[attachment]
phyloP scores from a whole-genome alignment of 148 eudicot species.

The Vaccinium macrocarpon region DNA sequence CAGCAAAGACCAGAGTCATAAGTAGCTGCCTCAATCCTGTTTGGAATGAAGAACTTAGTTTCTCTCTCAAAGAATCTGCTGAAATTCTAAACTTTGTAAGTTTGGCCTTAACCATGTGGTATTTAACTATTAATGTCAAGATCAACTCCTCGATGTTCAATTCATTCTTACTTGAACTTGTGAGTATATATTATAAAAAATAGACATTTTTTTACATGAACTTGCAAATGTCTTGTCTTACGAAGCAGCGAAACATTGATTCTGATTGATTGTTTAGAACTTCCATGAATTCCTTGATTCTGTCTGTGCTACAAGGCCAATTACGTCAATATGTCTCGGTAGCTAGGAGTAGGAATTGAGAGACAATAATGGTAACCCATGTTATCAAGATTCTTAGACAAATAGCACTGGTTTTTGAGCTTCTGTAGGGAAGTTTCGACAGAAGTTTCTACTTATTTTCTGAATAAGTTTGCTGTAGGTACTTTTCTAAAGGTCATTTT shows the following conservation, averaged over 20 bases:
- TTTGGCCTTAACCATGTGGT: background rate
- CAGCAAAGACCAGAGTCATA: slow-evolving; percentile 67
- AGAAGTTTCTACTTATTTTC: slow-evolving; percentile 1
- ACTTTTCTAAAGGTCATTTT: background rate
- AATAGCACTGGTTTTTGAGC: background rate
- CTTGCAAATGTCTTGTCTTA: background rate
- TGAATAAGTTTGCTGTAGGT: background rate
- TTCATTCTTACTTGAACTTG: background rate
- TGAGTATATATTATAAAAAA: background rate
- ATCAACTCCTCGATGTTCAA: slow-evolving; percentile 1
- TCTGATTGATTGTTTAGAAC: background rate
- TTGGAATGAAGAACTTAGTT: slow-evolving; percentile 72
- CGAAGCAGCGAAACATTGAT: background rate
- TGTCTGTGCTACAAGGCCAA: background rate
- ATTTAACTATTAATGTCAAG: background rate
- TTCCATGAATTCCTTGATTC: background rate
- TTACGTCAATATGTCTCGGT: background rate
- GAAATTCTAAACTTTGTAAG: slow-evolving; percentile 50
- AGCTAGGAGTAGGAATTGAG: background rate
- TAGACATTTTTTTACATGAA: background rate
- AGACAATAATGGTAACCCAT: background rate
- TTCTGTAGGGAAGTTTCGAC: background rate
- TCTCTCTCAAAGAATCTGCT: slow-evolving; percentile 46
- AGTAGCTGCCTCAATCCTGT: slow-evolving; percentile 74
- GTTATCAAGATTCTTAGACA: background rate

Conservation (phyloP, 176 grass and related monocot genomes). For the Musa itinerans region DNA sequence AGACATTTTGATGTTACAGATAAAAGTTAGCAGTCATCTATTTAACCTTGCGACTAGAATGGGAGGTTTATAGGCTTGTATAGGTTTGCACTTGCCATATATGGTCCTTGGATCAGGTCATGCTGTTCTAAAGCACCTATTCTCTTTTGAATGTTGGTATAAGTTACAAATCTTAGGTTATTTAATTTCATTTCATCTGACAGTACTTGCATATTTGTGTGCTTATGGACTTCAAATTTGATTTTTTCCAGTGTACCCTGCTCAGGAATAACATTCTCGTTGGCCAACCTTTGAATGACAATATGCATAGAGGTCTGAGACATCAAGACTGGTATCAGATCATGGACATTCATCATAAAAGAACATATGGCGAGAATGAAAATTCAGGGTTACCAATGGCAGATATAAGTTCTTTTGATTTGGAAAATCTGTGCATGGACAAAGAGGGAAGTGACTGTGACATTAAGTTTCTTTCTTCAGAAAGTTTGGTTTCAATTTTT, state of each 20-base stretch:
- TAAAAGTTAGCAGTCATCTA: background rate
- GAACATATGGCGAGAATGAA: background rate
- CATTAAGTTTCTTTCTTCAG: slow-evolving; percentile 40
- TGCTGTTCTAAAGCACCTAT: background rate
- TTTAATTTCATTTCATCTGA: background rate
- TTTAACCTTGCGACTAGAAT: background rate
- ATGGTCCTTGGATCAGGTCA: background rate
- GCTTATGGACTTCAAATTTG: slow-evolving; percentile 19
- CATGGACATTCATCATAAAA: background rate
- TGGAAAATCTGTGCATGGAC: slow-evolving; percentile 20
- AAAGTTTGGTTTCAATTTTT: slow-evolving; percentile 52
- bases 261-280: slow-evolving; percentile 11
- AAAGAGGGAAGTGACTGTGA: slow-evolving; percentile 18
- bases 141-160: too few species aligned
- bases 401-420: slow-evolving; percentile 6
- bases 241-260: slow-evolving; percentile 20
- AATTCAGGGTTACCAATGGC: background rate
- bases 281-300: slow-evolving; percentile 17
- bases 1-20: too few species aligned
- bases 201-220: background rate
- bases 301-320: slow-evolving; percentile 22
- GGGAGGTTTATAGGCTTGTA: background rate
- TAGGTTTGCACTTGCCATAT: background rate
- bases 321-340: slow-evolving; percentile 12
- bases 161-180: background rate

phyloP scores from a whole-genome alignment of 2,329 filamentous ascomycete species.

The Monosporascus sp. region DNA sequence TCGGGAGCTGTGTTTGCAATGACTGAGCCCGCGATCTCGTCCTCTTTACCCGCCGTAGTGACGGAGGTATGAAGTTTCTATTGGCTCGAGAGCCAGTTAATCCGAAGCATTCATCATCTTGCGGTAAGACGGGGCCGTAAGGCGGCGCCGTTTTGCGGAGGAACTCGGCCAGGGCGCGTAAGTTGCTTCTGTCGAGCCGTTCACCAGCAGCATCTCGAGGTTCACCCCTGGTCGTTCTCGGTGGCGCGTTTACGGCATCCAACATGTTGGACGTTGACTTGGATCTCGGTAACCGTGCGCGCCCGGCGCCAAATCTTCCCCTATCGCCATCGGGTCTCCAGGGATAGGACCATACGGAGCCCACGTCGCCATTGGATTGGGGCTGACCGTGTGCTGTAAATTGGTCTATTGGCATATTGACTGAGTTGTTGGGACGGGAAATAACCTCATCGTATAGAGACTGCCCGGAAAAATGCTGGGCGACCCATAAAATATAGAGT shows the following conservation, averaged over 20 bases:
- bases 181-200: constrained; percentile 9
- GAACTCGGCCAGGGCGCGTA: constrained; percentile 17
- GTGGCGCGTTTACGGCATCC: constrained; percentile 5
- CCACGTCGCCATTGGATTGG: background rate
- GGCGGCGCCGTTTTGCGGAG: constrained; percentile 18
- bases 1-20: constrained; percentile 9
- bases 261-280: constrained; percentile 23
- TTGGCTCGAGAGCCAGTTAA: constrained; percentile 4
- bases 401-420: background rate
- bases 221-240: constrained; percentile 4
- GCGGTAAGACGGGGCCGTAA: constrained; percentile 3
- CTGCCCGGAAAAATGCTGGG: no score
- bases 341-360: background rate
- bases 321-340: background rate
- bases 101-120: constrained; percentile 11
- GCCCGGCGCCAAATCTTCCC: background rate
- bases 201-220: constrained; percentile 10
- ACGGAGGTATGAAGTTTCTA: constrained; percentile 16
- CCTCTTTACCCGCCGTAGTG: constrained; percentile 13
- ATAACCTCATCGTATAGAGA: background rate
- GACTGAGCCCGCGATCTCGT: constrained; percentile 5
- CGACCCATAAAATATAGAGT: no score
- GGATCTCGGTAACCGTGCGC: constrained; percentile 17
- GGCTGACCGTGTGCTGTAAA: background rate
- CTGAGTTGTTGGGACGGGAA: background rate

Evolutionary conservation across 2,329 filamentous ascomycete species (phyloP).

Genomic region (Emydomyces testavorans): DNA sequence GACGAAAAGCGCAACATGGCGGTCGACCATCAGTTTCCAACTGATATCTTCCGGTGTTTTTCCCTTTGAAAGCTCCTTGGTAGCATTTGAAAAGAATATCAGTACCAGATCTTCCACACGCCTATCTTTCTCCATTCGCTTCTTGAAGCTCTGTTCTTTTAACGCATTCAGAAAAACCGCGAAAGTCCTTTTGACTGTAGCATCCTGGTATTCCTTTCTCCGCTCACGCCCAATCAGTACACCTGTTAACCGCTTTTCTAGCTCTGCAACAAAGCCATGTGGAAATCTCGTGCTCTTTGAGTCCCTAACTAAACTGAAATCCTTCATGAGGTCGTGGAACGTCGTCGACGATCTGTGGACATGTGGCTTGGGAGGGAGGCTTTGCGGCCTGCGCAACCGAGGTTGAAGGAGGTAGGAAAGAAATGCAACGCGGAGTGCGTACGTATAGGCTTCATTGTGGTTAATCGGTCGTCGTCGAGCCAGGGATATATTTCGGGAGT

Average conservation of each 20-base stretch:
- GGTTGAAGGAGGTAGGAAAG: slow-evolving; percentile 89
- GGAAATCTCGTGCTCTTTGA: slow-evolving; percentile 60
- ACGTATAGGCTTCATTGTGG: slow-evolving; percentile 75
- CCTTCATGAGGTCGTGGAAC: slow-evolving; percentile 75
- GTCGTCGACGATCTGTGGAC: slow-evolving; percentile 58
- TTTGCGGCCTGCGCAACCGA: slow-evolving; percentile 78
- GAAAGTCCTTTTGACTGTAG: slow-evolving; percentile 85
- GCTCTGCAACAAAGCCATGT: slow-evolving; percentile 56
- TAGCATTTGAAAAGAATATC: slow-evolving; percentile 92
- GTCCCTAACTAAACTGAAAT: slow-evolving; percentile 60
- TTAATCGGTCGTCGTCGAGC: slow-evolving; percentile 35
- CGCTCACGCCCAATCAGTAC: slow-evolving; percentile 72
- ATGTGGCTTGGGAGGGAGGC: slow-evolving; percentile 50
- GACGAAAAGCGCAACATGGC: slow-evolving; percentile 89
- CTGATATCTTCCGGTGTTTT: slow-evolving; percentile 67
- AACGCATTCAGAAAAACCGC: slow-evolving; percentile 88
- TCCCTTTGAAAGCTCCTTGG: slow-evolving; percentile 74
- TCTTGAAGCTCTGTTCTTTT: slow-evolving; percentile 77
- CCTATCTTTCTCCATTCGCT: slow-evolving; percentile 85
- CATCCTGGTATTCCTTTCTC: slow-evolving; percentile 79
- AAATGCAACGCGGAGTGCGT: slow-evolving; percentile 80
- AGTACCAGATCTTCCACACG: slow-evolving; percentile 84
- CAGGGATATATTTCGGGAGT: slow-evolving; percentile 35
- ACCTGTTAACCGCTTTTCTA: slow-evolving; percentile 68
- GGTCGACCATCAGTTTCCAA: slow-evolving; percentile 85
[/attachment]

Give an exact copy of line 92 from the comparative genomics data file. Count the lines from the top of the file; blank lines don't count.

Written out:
- TAGCATTTGAAAAGAATATC: slow-evolving; percentile 92